State report illustrates threat to the Owyhee Canyonlands

News Release


CONTACT: David Moryc, Senior Director, American Rivers: (503) 827-8648,


State report illustrates threats to the Owyhee Canyonlands

Report IDs high potential for future mining in Malheur County

Malheur County contains high potential for mining uranium, lithium, gold and silver, diatomite, bentonite and zeolite, according to a new report issued this week by the Oregon Department of Geology and Mineral Industries (DOGAMI).

The report details mineral potential in the counties of eastern and southern Oregon. The commodities examined were considered based on development potential under current economic conditions, the report says, and Malheur County is listed as having high development potential for six commodities. Bentonite and zeolite, the report says, are different but have some similar uses, including pet litter and feed additives. Diatomite is used as an inert filler.

It also underscores the need to permanently protect the Owyhee Canyonlands, public lands that a recent scientific study found are considered among the most ecologically significant in the lower 48. Ninety-five percent of this pristine 2.5-million-acre area lacks any form of lasting protection.

“This report confirms that the threats to the Owyhee country are real and that the actions of Senators Wyden and Merkley and Representative Blumenauer to work to protect the area show significant foresight,” says David Moryc, an Oregon-based director for American Rivers. “With 70 percent of Oregonians supporting permanent protection of the Owyhee Canyonlands, people across the political spectrum agree that its rivers are priceless and no place for industrial mining.”

Threats are already clawing at the edges of Oregon’s Owyhee. According to the Vale District of the Bureau of Land Management, there are more than 170,000 acres of active natural gas leases in Malheur County, just outside the Owyhee. Mining proposals for gold and uranium are in motion at the edges of the Owyhee and large areas of the Owyhee remain open to new mining proposals. A project creating an alternate route to Interstate 5 and the proposed Boardman-Hemingway Transmission line also have the potential to impact the area.

“We’re facing a recipe for roads, lights and industrial noise,” says Ryan Meek, who has hunted his entire life in the Owyhee. “We need to safeguard the Owyhee so time-honored traditions such as hunting and fishing still exist there for future generations. The Owyhee is a very fragile ecosystem.”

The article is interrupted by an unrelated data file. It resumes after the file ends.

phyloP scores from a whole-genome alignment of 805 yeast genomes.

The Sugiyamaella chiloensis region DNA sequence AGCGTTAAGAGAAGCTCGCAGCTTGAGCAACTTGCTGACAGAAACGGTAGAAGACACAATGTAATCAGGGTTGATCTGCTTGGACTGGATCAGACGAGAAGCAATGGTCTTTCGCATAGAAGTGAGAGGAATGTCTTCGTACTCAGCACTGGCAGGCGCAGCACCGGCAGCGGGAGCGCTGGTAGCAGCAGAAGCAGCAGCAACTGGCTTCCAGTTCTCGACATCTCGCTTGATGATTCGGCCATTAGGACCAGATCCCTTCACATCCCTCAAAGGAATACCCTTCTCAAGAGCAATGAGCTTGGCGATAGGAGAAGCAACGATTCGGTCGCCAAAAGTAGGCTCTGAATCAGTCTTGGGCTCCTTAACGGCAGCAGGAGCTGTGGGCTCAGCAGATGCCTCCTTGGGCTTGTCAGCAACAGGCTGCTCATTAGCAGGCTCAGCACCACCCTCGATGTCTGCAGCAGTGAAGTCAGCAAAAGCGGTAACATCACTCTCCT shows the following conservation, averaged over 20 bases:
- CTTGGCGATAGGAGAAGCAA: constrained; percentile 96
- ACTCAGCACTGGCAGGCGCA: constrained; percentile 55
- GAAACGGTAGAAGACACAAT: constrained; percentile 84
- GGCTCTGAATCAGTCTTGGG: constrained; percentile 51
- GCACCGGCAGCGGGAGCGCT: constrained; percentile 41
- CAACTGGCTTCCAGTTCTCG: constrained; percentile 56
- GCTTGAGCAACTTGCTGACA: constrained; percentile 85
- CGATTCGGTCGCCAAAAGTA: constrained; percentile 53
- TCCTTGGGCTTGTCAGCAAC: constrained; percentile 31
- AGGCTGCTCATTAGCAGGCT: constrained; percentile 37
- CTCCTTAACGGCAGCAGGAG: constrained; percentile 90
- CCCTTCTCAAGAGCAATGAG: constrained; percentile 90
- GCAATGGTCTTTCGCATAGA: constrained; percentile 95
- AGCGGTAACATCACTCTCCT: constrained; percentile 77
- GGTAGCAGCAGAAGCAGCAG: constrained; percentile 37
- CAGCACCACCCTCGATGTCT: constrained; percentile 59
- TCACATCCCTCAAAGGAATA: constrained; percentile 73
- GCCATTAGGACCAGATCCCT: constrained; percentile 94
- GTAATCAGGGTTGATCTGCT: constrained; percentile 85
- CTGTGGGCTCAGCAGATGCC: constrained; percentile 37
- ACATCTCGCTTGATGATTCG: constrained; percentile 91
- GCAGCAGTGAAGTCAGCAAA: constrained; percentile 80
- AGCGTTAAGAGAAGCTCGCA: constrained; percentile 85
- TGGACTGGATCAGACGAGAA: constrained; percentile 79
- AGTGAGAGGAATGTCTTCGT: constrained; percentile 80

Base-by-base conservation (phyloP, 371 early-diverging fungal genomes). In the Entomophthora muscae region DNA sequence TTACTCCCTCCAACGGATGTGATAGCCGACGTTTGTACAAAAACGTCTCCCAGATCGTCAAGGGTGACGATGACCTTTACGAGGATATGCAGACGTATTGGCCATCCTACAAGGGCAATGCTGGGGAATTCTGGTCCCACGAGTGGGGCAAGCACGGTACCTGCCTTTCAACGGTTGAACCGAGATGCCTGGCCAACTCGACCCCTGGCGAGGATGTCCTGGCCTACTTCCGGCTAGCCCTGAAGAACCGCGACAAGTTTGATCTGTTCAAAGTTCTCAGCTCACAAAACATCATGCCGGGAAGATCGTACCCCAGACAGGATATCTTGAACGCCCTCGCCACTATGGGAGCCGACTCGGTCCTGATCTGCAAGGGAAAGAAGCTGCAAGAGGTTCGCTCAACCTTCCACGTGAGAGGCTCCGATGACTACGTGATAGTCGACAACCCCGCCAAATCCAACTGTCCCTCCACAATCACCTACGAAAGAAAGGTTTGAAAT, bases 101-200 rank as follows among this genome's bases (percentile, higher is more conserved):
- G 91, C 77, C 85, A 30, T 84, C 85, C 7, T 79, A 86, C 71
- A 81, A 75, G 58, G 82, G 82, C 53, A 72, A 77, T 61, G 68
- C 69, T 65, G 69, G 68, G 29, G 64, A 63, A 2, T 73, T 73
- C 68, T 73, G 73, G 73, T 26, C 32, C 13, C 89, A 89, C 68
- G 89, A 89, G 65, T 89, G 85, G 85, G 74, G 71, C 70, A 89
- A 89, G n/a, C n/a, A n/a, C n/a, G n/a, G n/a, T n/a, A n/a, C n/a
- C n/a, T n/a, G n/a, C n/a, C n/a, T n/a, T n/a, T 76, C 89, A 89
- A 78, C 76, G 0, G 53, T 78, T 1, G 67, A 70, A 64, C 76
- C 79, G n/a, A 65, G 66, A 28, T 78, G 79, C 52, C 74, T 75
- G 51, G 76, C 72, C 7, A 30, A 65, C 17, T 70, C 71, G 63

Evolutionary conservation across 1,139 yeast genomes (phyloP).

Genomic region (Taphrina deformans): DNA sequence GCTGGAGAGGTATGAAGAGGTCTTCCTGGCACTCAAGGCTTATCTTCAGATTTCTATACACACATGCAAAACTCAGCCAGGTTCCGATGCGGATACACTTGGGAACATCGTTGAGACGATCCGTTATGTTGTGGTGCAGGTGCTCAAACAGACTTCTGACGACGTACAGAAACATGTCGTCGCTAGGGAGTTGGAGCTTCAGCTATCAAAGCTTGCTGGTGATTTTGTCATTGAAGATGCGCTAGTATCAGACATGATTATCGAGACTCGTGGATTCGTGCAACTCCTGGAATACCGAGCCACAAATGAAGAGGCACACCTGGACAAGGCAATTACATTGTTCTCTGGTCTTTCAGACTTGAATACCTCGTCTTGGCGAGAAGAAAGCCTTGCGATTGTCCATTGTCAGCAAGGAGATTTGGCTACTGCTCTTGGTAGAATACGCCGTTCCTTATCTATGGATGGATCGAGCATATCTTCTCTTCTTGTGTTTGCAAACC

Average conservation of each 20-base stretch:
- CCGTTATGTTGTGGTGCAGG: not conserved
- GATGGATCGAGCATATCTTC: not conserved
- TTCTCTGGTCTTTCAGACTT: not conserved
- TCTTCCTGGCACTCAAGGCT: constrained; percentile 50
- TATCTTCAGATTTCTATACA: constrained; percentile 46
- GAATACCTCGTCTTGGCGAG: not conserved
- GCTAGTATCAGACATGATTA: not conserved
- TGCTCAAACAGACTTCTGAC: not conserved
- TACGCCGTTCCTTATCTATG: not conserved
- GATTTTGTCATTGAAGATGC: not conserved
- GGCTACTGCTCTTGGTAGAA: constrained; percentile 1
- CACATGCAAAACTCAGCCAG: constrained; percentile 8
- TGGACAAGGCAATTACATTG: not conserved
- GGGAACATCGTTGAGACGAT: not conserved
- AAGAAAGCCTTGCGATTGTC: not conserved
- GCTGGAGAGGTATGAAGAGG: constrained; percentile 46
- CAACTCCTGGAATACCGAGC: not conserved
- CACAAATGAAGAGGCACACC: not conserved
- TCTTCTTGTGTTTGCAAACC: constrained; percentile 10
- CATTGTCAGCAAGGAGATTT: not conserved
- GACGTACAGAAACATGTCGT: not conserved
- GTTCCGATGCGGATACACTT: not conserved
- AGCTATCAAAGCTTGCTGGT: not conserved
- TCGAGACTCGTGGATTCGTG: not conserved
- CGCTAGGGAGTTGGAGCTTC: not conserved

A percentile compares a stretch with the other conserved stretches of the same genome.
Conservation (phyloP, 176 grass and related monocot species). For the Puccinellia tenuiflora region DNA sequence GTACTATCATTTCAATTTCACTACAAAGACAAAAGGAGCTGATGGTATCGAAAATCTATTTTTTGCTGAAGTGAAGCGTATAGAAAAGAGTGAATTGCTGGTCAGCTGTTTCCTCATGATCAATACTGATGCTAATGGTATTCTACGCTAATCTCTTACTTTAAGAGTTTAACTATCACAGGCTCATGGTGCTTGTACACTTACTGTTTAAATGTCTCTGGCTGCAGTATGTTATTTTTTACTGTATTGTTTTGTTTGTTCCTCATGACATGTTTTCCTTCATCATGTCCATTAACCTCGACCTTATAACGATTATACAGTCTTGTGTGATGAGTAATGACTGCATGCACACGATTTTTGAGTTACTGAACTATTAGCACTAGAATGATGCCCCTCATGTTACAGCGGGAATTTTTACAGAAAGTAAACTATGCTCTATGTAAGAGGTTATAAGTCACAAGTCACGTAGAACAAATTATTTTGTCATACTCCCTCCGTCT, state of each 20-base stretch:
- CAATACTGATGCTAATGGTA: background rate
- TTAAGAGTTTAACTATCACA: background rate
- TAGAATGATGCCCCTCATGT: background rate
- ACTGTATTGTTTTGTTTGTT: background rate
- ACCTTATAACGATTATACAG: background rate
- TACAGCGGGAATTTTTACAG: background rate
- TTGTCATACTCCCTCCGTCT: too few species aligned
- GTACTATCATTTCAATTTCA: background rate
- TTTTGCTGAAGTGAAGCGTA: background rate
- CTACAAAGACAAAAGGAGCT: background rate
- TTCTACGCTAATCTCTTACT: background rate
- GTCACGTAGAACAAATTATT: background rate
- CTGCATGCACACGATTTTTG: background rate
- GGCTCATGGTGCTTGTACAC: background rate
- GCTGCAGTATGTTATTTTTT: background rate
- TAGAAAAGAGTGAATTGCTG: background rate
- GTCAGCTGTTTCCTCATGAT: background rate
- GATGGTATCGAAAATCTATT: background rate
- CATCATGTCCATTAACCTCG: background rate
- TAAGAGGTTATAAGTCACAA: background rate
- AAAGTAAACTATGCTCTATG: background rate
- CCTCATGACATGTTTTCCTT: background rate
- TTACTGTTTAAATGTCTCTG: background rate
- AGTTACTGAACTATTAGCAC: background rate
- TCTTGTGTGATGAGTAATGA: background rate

Scientists in a recent ecological study called Oregon’s Owyhee Canyonlands one of the most important large, intact areas left in the Lower 48. It provides connected habitat for more than 300 wildlife species, which is particularly critical for the future in the face of climate change. The area is home to golden eagles, pronghorn antelope, elk, the imperiled Greater sage-grouse and one of the largest herds of California bighorn sheep in the nation.

Permanent protection of the Owyhee would allow traditional uses such as ranching to continue and would be good for the local economy, with the potential to double recreation and tourism-related spending, a recent study found.

“Outdoor recreation is an important economic driver,” says John Sterling, executive director of The Conservation Alliance, which represents outdoor industry companies. “The Owyhee offers world-class whitewater paddling, rugged and remote backpacking and hiking, and ample room for exploration, all of which attracts visitors to southeastern Oregon. Unwise development that carves up the Owyhee Canyonlands would damage its economic potential.”

A diverse coalition of more than 150 business owners, veterans, faith leaders, sportsmen and 35,000 others from Oregon and beyond are working to protect the Owyhee Canyonlands. Conservation efforts in the region have been ongoing for decades, and Idaho’s portion of the Owyhee country was permanently protected in 2009. Learn more about this spectacular area at